In the past, buying a car has been a relatively straight-forward economic decision – the choice between a diesel or gasoline engine depending on your mileage; and size being a matter of both taste and budget. As the world looks to “go green” consumers now face a very different kind of proposition.
As it stands, the question we’re asking ourselves is whether to buy a battery electric vehicle (BEV) or fuel cell electric vehicle (FCEV) – and ultimately, the question we’re really asking ourselves is which of these two technologies is more likely to prevail? The reality – however – is not so clear cut.
With the need to secure a “green recovery” in a post-COVID-19 world, Germany’s recently published Economic Stimulus Package is pushing firmly in the BEV direction – doubling the existing subsidy to €6,000 on a vehicle up to the value of €40,000; providing BEV carmakers with a further €2 billion in R&D funding; obliging all petrol stations to offer BEV charging; and providing a further €2.5 billion towards battery cell production and charging infrastructure.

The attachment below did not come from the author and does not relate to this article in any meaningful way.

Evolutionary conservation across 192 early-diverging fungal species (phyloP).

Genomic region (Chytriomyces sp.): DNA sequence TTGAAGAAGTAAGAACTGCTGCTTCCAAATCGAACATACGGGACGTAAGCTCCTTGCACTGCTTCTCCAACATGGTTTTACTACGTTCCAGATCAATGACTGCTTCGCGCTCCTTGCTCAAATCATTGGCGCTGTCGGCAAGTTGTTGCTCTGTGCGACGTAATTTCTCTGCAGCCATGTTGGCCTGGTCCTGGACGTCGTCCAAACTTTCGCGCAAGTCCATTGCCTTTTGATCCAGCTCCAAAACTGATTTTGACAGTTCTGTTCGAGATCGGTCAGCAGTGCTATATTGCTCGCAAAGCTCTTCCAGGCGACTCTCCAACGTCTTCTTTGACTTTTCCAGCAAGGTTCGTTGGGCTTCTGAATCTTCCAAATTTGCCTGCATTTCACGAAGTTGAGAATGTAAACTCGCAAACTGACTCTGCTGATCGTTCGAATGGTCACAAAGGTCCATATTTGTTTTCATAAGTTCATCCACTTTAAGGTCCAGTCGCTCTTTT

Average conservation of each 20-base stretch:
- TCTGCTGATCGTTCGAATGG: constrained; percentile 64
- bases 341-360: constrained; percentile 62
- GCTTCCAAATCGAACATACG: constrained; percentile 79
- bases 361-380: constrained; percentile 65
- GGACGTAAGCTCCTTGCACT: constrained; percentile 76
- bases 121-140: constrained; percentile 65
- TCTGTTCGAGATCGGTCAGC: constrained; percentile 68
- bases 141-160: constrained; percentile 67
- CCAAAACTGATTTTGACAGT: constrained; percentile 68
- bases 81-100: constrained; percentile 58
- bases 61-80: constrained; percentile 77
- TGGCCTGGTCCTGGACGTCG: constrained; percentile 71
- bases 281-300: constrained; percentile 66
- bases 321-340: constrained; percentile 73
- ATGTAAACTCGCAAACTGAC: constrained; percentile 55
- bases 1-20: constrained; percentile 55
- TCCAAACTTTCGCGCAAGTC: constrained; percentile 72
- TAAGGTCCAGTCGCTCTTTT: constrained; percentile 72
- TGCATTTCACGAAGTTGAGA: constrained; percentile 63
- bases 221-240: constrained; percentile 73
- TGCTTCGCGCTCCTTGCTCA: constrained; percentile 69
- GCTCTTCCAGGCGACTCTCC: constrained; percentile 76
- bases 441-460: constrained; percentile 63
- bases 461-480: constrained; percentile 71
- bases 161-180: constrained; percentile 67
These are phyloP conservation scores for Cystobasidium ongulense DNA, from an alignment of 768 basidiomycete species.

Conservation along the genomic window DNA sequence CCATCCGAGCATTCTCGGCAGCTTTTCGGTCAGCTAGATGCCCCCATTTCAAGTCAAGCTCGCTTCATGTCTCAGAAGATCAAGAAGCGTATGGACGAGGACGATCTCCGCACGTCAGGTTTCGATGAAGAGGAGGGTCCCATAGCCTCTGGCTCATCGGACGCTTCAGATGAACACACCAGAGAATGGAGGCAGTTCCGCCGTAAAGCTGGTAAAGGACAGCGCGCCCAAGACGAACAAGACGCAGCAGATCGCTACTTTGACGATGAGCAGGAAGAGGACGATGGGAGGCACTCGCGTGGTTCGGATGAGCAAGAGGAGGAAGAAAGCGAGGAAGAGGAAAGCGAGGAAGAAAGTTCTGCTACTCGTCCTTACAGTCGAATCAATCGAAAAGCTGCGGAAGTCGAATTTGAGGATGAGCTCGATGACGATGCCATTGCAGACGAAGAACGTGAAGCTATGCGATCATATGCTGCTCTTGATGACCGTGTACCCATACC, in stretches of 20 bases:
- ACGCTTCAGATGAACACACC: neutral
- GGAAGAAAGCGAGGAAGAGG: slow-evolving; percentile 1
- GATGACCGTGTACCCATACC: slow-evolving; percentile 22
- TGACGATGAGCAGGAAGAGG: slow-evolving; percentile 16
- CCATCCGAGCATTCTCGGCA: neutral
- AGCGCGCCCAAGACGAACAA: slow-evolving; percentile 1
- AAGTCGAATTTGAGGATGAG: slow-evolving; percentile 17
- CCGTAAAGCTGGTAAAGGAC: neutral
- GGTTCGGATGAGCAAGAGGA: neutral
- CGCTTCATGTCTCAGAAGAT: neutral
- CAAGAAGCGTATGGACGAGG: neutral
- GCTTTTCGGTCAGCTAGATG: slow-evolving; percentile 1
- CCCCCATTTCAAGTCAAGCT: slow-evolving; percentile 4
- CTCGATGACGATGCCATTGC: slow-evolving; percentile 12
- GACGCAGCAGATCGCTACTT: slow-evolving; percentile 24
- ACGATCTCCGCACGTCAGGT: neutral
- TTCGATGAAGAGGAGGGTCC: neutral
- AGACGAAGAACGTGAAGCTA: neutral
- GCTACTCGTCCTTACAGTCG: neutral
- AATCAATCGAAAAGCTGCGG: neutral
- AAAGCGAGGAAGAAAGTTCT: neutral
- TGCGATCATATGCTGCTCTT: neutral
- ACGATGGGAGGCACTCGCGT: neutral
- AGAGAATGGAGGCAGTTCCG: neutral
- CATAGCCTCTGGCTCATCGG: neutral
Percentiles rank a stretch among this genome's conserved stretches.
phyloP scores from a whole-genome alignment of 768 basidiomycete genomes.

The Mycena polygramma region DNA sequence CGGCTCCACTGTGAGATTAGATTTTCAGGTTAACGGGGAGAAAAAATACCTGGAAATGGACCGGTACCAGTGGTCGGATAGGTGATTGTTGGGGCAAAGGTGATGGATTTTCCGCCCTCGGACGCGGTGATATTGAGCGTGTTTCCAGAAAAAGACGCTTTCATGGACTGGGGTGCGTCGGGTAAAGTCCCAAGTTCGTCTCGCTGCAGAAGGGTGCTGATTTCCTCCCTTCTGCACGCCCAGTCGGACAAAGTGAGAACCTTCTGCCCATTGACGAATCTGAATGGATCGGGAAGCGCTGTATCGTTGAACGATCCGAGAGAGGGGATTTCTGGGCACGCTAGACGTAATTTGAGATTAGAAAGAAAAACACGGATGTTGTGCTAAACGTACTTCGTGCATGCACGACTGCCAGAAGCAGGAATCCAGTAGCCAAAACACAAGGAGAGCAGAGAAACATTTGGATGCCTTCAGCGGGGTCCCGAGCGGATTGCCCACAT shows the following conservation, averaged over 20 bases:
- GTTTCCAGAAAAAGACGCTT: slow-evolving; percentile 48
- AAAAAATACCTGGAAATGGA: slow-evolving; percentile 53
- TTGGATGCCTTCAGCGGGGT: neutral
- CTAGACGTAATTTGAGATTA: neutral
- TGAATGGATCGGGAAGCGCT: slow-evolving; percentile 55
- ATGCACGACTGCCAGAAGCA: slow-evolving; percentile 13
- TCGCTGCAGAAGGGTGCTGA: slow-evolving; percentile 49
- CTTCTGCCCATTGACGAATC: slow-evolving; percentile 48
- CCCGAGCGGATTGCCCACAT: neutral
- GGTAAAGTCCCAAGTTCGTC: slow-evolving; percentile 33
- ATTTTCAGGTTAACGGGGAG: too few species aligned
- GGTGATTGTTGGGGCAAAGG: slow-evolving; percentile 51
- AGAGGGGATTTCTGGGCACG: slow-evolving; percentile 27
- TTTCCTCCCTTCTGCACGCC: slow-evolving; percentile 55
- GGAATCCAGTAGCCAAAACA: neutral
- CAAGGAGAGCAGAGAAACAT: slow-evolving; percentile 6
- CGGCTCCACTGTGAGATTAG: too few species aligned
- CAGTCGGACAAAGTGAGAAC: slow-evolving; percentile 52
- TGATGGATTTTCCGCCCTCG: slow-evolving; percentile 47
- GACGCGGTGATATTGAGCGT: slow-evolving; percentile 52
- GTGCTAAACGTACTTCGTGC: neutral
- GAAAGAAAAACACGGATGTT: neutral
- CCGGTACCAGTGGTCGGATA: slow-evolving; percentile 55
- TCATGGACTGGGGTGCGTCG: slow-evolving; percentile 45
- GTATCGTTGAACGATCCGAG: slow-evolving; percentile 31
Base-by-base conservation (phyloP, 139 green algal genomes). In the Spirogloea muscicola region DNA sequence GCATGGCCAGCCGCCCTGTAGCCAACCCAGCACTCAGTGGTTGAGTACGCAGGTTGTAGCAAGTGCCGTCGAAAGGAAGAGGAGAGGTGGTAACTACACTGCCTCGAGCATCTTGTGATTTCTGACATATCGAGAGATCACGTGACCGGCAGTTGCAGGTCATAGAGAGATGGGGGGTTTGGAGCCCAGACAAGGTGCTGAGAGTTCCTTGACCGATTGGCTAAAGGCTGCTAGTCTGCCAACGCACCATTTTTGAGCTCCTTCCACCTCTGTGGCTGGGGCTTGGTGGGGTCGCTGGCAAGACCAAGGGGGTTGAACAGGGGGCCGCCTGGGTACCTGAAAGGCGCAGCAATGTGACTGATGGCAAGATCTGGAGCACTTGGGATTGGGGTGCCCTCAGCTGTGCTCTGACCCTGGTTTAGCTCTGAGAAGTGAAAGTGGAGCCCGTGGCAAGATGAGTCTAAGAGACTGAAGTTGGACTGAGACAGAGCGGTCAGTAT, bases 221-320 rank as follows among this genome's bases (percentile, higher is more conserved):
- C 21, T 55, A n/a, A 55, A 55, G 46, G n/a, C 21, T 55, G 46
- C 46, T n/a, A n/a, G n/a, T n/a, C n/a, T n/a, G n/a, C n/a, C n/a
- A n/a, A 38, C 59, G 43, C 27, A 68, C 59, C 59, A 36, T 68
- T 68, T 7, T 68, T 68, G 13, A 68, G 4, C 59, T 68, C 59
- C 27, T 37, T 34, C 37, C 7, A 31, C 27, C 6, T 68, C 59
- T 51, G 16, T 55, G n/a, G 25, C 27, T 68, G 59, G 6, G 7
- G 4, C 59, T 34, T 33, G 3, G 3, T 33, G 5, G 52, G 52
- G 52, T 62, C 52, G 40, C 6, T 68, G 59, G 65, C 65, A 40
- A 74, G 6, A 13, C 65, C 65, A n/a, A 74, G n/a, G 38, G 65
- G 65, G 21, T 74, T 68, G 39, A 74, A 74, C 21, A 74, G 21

Despite the challenges associated with BEVs – “range anxiety”; availability of charging points; and charge time, to name just a few – the short-term incentives would appear to make this technology the more attractive option. But is this the smartest long-term bet?
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